The potential trouble comes when lawmakers look for money to plug the estimated $116 billion hole over 10 years that would cover the cost of a permanent fix. This is a huge threat to hospitals in general and rural hospitals in particular because, well, it's happened before.
"Whether it's for the debt ceiling or a temporary doc fix or a permanent SGR fix it all has to be paid for and unfortunately the scenario that played out in the past is to rob Peter to pay Paul," says Maggie Elehwany, vice president of government affairs at the National Rural Health Association.
Do you recall how they paid for that latest temporary SGR bill that expires on March 31?
"They extended sequestration for rural providers for two years," Elehwany says. "A lot of people thought that it was solved when we had that last budget deal and Congress made a bunch of speeches about how we fixed the problems with sequestration. They did curb sequestration for discretionary spending only. For mandatory spending, Medicare, those sequestration cuts are still in effect. Not only are they still in effect, they were expanded for another two years. In 11 years from now we will be done with it, but that is a 2% cut across the board for the next 11 years and no provider can withstand that."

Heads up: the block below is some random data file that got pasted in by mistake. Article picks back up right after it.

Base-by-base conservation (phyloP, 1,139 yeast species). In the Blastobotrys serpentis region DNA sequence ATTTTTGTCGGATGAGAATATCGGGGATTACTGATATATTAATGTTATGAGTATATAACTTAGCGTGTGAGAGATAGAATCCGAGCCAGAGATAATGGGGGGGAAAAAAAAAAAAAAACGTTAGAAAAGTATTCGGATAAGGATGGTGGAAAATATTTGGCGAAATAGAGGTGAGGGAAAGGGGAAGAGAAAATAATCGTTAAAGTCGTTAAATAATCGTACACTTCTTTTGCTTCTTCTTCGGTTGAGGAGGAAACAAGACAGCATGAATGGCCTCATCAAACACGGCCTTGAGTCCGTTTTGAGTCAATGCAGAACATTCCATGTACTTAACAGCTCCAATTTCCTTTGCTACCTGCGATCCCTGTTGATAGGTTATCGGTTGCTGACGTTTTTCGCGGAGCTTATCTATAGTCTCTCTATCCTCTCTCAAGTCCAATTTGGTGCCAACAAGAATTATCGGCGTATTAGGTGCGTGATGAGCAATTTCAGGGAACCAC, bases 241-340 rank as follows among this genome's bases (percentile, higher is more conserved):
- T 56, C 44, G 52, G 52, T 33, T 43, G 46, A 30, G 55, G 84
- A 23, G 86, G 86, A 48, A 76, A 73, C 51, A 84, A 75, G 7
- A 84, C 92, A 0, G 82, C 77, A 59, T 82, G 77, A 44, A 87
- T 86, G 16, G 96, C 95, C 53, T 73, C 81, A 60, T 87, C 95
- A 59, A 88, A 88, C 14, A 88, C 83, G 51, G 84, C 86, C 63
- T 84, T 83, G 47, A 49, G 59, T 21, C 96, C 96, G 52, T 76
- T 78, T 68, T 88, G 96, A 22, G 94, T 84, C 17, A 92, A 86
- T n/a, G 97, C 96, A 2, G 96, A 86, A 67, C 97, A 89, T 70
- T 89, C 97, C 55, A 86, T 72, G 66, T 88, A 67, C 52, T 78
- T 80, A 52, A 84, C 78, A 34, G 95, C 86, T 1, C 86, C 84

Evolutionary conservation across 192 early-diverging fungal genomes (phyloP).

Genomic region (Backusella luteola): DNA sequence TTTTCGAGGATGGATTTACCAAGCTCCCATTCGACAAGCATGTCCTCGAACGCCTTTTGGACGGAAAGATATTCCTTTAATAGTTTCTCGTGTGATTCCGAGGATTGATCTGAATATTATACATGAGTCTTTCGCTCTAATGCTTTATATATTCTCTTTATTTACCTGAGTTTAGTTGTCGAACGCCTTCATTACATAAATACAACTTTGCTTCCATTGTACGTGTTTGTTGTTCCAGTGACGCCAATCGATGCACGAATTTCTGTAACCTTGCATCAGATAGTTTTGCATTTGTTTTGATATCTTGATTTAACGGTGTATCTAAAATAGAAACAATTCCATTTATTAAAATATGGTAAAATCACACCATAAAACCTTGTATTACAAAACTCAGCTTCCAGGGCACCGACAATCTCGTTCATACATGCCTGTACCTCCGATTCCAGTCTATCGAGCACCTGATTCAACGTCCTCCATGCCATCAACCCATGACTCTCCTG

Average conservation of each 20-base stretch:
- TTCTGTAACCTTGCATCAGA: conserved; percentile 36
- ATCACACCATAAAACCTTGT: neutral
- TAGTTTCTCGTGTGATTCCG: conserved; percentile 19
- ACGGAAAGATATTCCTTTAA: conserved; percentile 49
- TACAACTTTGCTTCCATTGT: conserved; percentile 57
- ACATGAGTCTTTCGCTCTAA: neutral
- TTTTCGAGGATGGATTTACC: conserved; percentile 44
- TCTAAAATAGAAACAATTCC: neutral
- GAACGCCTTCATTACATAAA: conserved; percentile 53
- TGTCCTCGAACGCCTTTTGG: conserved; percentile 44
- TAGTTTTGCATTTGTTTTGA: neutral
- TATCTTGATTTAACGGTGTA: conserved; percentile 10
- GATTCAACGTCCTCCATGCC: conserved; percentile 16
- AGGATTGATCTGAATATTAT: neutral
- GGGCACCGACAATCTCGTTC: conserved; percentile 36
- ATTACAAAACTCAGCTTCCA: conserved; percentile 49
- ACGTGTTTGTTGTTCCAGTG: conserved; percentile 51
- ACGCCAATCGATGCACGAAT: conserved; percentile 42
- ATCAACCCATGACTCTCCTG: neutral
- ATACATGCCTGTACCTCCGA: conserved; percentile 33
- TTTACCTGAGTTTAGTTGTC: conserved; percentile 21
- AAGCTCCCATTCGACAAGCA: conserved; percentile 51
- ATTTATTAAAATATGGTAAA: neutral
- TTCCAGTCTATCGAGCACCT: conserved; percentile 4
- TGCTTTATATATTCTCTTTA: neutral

Fixing the SGR will help rural physicians, but not if it comes at the expense of the rural hospitals that provide safety net access for about 60 million Americans.